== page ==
Yankees glad to be playing in front of fans again

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TAMPA — Steinbrenner Field was quiet again Saturday, as the Yankees took batting practice in an empty ballpark, something the players grew accustomed to a year ago.

So when fans are allowed in to Sunday’s Grapefruit League opener against the Blue Jays, the people in attendance won’t be the only ones who are grateful.

“It’s very welcome,’’ DJ LeMahieu said of the return of fans. “I’m really excited to get some people back in and hopefully more as the season goes on. It’ll be good to play in front of fans again, that’s for sure.”

The last time the Yankees were able to do so was last March, before spring training was shut down because of COVID-19. While some teams allowed fans in the stands and there were people on hand for the NLCS and World Series in Houston, the Yankees didn’t play before any.

“To me, it’s just Major League Baseball, with fans,’’ LeMahieu said Saturday. “Last year, I was glad we played and were able to get in as many games as we could and I thought the playoffs were cool, [but] you just miss the excitement. You can definitely tell how excited people are to go to baseball games.”

DJ LeMahieu said he is looking forward to playing in front of fans again.
DJ LeMahieu said he is looking forward to playing in front of fans again.
N.Y. Post: Charles Wenzelberg

The 2,400 or so expected to be allowed in — 25 percent of capacity — will see a Yankees team with its eyes on another October run. That journey begins Sunday, with right-hander Mike King on the mound.

“I’m excited to start building, from a game standpoint, toward the regular season,’’ manager Aaron Boone said following the Yankees’ final workout before the exhibition season.

Though he’ll be in the dugout, Boone also said the fans’ presence would make an impact.

“Watching other events throughout the offseason, college football [and] NFL games, where fans were there in a limited capacity, it does change the look and feel — even watching on TV,’’ Boone said.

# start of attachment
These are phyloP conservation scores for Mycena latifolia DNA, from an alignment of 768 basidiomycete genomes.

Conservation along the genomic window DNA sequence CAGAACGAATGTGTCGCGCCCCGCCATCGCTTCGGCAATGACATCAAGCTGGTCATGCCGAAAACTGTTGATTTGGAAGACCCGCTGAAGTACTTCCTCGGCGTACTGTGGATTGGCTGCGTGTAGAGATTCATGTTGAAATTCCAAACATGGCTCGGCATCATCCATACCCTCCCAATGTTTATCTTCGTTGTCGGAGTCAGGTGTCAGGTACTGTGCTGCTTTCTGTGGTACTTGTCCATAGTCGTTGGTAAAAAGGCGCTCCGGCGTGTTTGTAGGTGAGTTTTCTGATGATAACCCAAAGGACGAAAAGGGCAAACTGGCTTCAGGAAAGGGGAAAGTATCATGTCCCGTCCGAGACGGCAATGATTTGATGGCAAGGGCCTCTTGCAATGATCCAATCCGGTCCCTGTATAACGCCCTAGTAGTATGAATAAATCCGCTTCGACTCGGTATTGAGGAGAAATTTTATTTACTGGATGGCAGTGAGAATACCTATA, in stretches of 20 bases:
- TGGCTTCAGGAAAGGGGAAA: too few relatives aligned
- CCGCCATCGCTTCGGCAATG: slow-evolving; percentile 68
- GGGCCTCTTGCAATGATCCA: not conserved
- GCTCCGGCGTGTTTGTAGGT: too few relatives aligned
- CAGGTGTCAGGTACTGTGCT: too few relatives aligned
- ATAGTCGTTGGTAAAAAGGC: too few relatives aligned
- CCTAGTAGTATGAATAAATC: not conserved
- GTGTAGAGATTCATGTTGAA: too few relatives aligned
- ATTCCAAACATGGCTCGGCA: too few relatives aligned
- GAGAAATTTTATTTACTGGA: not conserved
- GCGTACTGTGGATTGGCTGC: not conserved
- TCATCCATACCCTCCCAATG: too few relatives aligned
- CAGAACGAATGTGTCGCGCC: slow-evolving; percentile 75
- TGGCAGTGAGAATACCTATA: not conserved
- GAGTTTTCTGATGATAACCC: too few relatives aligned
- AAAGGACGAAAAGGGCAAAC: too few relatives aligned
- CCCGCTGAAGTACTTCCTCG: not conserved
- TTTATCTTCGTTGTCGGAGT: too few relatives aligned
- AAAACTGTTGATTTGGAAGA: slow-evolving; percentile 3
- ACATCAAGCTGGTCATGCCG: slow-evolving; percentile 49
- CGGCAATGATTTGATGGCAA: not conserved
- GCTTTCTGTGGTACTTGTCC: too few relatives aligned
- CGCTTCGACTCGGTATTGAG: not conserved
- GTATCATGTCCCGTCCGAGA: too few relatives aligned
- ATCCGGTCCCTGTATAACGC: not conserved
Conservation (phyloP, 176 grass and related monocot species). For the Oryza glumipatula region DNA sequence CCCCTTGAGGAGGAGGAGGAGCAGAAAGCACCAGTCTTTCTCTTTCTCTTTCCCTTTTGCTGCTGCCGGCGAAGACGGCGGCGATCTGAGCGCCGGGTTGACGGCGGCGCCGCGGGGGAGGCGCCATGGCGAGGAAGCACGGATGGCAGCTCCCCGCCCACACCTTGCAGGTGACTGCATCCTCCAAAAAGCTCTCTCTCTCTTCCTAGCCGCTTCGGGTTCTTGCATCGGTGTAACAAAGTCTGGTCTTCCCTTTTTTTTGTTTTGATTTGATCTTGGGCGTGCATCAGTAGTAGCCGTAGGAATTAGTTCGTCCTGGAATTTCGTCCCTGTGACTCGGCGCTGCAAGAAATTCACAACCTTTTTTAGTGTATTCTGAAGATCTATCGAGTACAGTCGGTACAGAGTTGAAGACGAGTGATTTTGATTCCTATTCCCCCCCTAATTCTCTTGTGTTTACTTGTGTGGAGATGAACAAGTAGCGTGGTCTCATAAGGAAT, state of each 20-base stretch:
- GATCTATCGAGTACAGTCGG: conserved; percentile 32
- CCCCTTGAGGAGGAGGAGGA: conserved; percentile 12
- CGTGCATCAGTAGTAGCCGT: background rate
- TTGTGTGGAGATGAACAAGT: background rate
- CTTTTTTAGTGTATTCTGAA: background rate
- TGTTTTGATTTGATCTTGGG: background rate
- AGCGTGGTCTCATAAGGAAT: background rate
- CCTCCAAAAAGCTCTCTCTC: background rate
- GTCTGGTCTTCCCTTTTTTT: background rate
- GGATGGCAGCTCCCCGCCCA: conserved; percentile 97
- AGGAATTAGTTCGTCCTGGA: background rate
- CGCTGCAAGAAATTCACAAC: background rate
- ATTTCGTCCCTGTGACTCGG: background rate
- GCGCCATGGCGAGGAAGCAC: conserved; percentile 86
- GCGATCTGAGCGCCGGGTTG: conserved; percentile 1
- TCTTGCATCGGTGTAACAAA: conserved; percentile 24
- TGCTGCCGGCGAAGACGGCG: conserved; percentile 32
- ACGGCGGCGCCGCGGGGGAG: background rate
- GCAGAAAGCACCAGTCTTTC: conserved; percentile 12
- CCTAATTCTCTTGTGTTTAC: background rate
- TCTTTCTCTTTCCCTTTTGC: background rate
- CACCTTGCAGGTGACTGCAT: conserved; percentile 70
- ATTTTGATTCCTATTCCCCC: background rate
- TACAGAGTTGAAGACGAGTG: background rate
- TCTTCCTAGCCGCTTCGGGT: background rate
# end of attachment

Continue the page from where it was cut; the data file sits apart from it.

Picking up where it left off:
Boone said there were times he was so locked into games that he didn’t think about the odd atmosphere, but there was one notable exception.

“The first time we played the Red Sox was the first time I really noticed it,’’ Boone said.

The manager added he’ll begin the process of trying to bring the team together Sunday, when catchers Gary Sanchez, Kyle Higashioka and Robinson Chirinos come to Steinbrenner Field for the rest of the spring. They have been working at the team’s minor league complex with the other pitchers and catchers, while the position players have been at Steinbrenner.

As the spring progresses, Boone wants to make sure the entire team is together enough to build the camaraderie he values, which is harder to come by because of the pandemic.

“Driving back and forth [between sites], trying to strike that balance, I have to be a little more strategic about how I do that,’’ Boone said. “I do really value our team being together.”

And the process of attempting to return to some form of normalcy continues Sunday.

Earlier in the week, Giancarlo Stanton welcomed the thought of eliminating the pumped-in fan noise stadiums used a year ago that some players found distracting.

Luke Voit noted it felt like “five years” since the team had played in front of a crowd.

Even LeMahieu, who had another terrific season with the Yankees, said his game was adversely affected by the emptiness in parks around the league.

“Just the adrenaline wasn’t there as much as a player,’’ LeMahieu said. “When you stretch [on the field] before a game, you get the juices flowing, usually. There was no one out there, so we had to dig deep. … Having fans, at least some, is good for the game.’’

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